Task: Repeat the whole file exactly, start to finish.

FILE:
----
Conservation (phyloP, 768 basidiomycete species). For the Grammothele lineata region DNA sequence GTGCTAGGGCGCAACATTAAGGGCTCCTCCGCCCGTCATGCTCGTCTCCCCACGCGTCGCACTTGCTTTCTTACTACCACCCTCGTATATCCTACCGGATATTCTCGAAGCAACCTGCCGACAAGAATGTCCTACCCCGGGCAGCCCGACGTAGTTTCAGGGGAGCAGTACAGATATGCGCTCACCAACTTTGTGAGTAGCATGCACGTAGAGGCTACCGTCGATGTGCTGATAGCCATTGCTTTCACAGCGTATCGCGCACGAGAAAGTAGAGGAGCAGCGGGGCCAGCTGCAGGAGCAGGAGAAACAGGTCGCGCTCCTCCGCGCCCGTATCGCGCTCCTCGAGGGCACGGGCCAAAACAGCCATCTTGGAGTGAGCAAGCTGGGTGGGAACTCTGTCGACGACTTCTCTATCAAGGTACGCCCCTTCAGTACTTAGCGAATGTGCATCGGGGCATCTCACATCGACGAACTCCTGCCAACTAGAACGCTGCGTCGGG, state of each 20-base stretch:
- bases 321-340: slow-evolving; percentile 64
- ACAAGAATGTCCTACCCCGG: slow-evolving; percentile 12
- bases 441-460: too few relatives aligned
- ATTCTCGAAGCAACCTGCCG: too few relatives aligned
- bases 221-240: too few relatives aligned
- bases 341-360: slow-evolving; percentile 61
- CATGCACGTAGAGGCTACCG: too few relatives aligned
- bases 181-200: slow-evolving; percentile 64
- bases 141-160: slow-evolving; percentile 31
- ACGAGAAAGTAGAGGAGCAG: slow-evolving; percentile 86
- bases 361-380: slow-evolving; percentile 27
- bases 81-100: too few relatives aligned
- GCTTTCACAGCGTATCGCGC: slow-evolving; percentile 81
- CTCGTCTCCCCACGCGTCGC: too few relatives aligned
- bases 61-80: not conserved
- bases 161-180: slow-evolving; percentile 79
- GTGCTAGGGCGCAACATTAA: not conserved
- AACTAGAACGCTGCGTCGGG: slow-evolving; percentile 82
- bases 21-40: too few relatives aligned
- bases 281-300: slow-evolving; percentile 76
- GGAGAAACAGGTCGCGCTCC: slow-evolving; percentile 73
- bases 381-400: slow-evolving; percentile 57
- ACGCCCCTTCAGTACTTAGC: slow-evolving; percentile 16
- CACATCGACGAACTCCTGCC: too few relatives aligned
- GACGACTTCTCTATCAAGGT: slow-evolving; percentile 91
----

Conservation (phyloP, 768 basidiomycete species). For the Grammothele lineata region DNA sequence GTGCTAGGGCGCAACATTAAGGGCTCCTCCGCCCGTCATGCTCGTCTCCCCACGCGTCGCACTTGCTTTCTTACTACCACCCTCGTATATCCTACCGGATATTCTCGAAGCAACCTGCCGACAAGAATGTCCTACCCCGGGCAGCCCGACGTAGTTTCAGGGGAGCAGTACAGATATGCGCTCACCAACTTTGTGAGTAGCATGCACGTAGAGGCTACCGTCGATGTGCTGATAGCCATTGCTTTCACAGCGTATCGCGCACGAGAAAGTAGAGGAGCAGCGGGGCCAGCTGCAGGAGCAGGAGAAACAGGTCGCGCTCCTCCGCGCCCGTATCGCGCTCCTCGAGGGCACGGGCCAAAACAGCCATCTTGGAGTGAGCAAGCTGGGTGGGAACTCTGTCGACGACTTCTCTATCAAGGTACGCCCCTTCAGTACTTAGCGAATGTGCATCGGGGCATCTCACATCGACGAACTCCTGCCAACTAGAACGCTGCGTCGGG, state of each 20-base stretch:
- bases 321-340: slow-evolving; percentile 64
- ACAAGAATGTCCTACCCCGG: slow-evolving; percentile 12
- bases 441-460: too few relatives aligned
- ATTCTCGAAGCAACCTGCCG: too few relatives aligned
- bases 221-240: too few relatives aligned
- bases 341-360: slow-evolving; percentile 61
- CATGCACGTAGAGGCTACCG: too few relatives aligned
- bases 181-200: slow-evolving; percentile 64
- bases 141-160: slow-evolving; percentile 31
- ACGAGAAAGTAGAGGAGCAG: slow-evolving; percentile 86
- bases 361-380: slow-evolving; percentile 27
- bases 81-100: too few relatives aligned
- GCTTTCACAGCGTATCGCGC: slow-evolving; percentile 81
- CTCGTCTCCCCACGCGTCGC: too few relatives aligned
- bases 61-80: not conserved
- bases 161-180: slow-evolving; percentile 79
- GTGCTAGGGCGCAACATTAA: not conserved
- AACTAGAACGCTGCGTCGGG: slow-evolving; percentile 82
- bases 21-40: too few relatives aligned
- bases 281-300: slow-evolving; percentile 76
- GGAGAAACAGGTCGCGCTCC: slow-evolving; percentile 73
- bases 381-400: slow-evolving; percentile 57
- ACGCCCCTTCAGTACTTAGC: slow-evolving; percentile 16
- CACATCGACGAACTCCTGCC: too few relatives aligned
- GACGACTTCTCTATCAAGGT: slow-evolving; percentile 91